Toby Perkins, the shadow skills minister, said: “Apprenticeship starts are in free-fall under the Conservatives and advanced opportunities are being pressed at the expense of young people and adults looking to retrain or up-skill from entry-level opportunities.”

The apprenticeship levy is a charge that businesses with annual payrolls over £3m must fork out, paying over 0.5 per cent of their wage bill which they can use to recruit and train apprentices, but any levy that remains unspent after 24 months has to be returned to the Treasury as a tax. It affects around 2-3 per cent of employers.

The practice of firms using their apprenticeship levy to directly fund MBAs was banned by the government in 2021 when former education secretary Gavin Williamson responded to negative press and said he was “unconvinced it was in the spirit of the programme” or that it provided “value for money”.

But our investigation has revealed that several of the UK’s top 10 business schools – including Henley Business School and Cranfield School of Management – still tout for executive MBA candidates with the message on their websites that prospective candidates can use the apprenticeship levy to fund most of the credits – up to two-thirds – needed to achieve the MBA standard.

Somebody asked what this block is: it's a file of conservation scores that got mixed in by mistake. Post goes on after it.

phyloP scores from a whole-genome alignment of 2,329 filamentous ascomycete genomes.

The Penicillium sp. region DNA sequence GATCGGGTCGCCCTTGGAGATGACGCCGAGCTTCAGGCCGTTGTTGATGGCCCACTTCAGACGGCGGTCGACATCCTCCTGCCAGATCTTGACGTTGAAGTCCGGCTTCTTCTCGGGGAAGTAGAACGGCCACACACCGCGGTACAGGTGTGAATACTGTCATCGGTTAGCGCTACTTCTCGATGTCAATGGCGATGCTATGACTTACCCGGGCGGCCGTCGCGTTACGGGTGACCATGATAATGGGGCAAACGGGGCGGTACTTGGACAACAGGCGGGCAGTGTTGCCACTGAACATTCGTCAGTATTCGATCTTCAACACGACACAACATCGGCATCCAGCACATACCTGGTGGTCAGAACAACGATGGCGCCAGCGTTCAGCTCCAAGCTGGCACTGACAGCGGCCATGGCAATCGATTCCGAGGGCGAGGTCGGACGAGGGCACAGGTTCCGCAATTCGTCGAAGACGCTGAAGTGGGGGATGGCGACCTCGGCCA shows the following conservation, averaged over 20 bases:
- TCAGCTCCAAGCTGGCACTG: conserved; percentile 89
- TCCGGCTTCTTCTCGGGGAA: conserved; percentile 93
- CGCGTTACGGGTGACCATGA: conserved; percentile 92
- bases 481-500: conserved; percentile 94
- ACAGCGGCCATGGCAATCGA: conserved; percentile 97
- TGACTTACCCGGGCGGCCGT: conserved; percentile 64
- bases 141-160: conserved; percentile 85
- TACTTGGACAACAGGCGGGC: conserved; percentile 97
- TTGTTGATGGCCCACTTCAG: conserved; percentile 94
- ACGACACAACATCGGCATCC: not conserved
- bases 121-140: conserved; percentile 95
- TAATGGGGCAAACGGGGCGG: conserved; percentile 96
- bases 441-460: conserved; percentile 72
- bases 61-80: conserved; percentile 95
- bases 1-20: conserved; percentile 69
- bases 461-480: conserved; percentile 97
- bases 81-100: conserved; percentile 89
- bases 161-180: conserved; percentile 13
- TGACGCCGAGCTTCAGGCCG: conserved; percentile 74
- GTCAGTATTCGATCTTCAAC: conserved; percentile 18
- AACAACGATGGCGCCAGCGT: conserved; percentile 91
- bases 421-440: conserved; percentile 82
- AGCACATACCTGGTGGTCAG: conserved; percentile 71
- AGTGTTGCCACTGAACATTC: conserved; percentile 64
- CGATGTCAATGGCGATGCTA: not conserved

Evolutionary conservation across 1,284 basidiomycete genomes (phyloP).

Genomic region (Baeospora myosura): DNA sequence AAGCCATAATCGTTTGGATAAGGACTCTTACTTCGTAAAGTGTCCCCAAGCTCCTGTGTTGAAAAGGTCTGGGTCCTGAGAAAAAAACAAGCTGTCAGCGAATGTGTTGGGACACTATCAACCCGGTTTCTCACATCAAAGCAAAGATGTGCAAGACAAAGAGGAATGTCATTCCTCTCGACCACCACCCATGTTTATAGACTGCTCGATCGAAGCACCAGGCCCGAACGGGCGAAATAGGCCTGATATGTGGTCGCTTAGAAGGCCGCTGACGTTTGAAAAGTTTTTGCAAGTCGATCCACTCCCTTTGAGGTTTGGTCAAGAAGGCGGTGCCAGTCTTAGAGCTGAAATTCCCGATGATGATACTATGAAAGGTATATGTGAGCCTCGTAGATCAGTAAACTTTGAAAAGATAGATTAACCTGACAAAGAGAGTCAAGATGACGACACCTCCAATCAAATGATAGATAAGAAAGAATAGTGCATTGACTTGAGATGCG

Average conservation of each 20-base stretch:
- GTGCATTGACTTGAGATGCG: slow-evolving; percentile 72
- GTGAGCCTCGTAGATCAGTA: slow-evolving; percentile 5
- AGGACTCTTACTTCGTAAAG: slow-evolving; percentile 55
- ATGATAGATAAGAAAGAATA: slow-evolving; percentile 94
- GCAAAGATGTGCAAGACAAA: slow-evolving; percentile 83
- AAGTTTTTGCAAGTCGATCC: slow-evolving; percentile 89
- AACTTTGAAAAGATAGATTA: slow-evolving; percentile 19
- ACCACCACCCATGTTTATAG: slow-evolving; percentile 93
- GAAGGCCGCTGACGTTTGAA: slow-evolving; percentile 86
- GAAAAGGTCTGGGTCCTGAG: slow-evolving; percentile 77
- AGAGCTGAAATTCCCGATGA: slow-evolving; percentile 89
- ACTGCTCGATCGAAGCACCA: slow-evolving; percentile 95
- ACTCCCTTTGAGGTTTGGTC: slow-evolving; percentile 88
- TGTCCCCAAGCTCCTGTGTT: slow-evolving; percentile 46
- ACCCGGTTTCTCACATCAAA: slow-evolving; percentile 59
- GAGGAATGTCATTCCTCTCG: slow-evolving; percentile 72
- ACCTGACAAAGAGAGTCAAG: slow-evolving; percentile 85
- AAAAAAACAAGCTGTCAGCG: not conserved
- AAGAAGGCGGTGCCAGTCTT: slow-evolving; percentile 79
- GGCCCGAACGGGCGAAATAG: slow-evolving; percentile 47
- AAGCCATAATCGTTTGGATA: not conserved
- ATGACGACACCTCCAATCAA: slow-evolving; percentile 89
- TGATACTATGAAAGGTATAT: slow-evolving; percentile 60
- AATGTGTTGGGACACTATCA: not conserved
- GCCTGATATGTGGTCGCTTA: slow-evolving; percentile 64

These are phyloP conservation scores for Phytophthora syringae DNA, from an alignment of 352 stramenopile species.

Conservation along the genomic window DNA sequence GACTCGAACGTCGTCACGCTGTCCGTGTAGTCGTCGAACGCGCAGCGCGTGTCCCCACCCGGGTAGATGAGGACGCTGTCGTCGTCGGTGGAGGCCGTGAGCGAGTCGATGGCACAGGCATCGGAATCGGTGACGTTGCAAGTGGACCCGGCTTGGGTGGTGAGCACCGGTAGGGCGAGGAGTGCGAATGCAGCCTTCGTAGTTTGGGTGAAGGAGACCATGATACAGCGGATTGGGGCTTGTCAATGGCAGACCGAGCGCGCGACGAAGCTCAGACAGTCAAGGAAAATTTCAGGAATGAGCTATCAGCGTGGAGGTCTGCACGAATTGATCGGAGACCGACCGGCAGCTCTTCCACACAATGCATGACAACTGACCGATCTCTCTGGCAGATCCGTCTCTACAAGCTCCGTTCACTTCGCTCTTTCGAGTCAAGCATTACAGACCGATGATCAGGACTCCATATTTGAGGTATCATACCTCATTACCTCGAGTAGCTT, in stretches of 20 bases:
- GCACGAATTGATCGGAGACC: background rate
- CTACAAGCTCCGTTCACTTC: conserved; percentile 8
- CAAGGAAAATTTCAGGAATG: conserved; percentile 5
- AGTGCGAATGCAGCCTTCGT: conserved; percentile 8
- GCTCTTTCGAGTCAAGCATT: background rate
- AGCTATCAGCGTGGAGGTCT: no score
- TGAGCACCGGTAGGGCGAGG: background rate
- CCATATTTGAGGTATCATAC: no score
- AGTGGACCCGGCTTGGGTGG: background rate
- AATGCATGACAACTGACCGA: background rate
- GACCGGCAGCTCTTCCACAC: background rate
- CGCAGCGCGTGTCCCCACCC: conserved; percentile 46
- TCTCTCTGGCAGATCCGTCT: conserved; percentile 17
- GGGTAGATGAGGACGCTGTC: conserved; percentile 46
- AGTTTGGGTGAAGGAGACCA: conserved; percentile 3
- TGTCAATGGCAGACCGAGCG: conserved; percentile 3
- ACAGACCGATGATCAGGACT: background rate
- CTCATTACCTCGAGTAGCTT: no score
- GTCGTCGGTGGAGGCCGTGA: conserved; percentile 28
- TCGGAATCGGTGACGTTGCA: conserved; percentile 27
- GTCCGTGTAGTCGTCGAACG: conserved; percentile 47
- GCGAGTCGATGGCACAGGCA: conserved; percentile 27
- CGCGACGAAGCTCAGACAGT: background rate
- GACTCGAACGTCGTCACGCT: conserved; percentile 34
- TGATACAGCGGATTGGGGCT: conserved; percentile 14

Around £300m of the levy has been used to fund 21,000 senior leadership apprenticeships in the five years to August 2022, according to education think tank EDSK. Of this, the amount used to fund or part-fund candidates for senior leadership apprenticeships who go on to become MBAs has never been published, but experts say the number is “tens of millions” and – given the high business school conversion rate of senior leadership apprentices into MBAs – estimated to be at least £100m.

Industry bosses say those looking for entry-level apprenticeships are missing out